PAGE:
A Great Victory and Word of Caution
The adult entertainment industry’s multi-decade war against the federal record keeping and labeling statutes, known to many as the 2257 regulations, recently received one of its biggest victories in years.
Specifically, a 3rd U.S. Circuit Court of Appeals tribunal reversed a lower court’s earlier decision to dismiss a case brought against the government by the Free Speech Coalition and other plaintiffs seeking to invalidate the 2257 regulations on constitutional grounds.
Because of the ruling, the case will now go back to the federal district court in which it was filed for further proceedings.
There is good reason for the adult entertainment industry to celebrate this great decision, and to congratulate FSC, its co-plaintiffs, and the plaintiff’s attorneys for a job well done indeed. While the 2257 regulations are still, unfortunately, quite alive and well, in light of the 3rd Circuit ruling, the ultimate constitutionally of the regulations is now more in doubt than perhaps at any time in the past.
But it is important to note that the 2257 regulations are in serious constitutional jeopardy in large part because of the 3rd Circuit’s ruling that they apply to purely private communications.
This interpretation supports the plaintiff’s contention that the statutory foundation of the 2257 regulations, 18 U.S.C. § 2257 and 18 U.S.C. § 2257A, are unconstitutionally overbroad because they apply to far more expression than necessary.
In its opinion the court recognized the plaintiff’s assertion “that the statutes are substantially overbroad because they burden the entire universe of constitutionally protected expression involving sexually oriented images of adults—including private, noncommercial depictions created and viewed by adults in their homes.”
The court then acknowledged the government’s counter-position stating that, “the statutes’ scope should be narrowly construed as applying only to depictions of actual or simulated sexually explicit conduct created for sale or trade, and thus, producers of purely private depictions would not be subject to the statutes.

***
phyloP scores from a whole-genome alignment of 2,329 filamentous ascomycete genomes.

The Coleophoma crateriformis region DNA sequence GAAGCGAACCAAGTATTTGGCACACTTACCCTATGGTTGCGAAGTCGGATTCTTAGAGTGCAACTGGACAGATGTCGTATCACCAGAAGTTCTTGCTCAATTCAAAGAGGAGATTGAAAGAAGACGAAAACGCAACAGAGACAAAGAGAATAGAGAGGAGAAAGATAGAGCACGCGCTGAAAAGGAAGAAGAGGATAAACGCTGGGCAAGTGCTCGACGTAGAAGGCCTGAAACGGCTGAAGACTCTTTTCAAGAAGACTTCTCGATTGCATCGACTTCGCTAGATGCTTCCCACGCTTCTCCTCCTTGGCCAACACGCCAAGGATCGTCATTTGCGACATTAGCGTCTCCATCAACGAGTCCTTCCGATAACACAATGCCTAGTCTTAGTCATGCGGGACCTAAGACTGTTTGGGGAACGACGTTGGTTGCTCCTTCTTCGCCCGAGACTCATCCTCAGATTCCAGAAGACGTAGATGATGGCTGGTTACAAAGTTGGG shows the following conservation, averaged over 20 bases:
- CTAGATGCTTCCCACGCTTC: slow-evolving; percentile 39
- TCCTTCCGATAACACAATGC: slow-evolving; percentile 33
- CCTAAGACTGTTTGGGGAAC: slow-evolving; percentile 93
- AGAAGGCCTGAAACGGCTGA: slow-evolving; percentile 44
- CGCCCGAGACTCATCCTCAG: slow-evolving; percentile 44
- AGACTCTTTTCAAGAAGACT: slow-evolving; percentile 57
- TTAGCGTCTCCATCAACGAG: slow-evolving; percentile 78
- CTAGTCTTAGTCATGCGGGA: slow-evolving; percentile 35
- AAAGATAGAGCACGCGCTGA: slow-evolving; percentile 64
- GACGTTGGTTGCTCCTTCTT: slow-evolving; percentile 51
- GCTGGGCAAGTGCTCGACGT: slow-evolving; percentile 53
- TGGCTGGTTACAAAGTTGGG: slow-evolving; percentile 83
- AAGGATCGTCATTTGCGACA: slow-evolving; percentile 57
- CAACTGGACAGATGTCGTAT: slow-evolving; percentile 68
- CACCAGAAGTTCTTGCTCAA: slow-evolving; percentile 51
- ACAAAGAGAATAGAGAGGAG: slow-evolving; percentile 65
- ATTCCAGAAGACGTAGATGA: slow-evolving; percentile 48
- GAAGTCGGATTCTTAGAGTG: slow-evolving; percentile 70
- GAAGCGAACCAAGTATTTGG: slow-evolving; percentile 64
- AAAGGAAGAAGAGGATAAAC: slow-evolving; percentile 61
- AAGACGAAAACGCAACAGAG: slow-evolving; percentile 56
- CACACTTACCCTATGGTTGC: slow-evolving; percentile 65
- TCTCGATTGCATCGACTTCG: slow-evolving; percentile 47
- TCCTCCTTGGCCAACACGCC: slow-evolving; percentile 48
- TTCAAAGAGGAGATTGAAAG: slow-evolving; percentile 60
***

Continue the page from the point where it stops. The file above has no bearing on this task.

In support of this position, the government cites the preamble to the regulations, which states that the government interprets the statutes as being “limited to pornography intended for sale or trade.” 73 Fed. Reg. at 77,456. The government also points to specific terms in § 2257 that it asserts speak primarily to the creation of images for industry distribution, such as “sexual performers,” “places of business,” and “normal business hours.”
But despite the government’s arguments, the court completely rejected the government’s interpretation that the 2257 statutes only apply to commercial depictions. In support of its ruling, the court stated:
“[T]he plain language of the statutes makes clear that they apply broadly to all producers of actual or simulated sexually explicit depictions regardless of whether those depictions were created for the purpose of sale or trade. See, e.g., 18 U.S.C. §§ 2257(a) and 2257A(a) (stating generally that “[w]hoever produces” any book or other matter containing “visual depictions” of actual or simulated “sexually explicit conduct” shall be subject to the statutes). It is axiomatic that regulations cannot supersede a federal statute. As a result, the plain text of the statutes setting forth their broad scope must trump any conflicting statements contained within the preamble to the regulations, including the assertion that the statutes are “limited to pornography intended for sale or trade.” 73 Fed. Reg. at 77,456.
Similarly, the regulations’ definition of “producer” also belies the government’s position. As discussed supra, the regulations define “producer” as a primary or secondary producer. 28 C.R.R. § 75.1(c). A primary producer is defined as any person who creates a visual depiction of a human being engaged in actual or simulated sexually explicit conduct. Id. at (c)(1). The definition of a primary producer is silent as to whether the depiction must be intended for commercial distribution. Id. A secondary producer, however, is defined as any person who, inter alia, publishes a magazine or other matter containing a visual depiction of a human being engaged in actual or simulated sexually explicit conduct, which is “intended for commercial distribution.” Id. at (c)(2) (emphasis added). Thus, because the definition of “secondary producer” limits its scope to those depictions created for commercial distribution but the definition of “primary producer” does not, the clear implication is that “primary producer” is not limited to those who create depictions for commercial distribution.”
The court then completely rejected the government’s interpretation that the 2257 statutes apply only to commercial content concluding that “the statutes are not susceptible to such a limiting construction.”
It was encouraging indeed to see that the court also didn’t buy the government’s claim that its interpretation of commercial - only application of the regulations provided adequate protection of private communications from government overreaching.
“After all, there is no guarantee that the government’s current interpretation of the statutes will remain unchanged. The government’s interpretation that the statutes are “limited to pornography intended for sale or trade,” was made in the preamble to the regulations.... Limiting statements in regulatory preambles, like assurances of prosecutorial discretion, may one day be modified by the executive branch to permit the exercise of the statutes’ full authority.”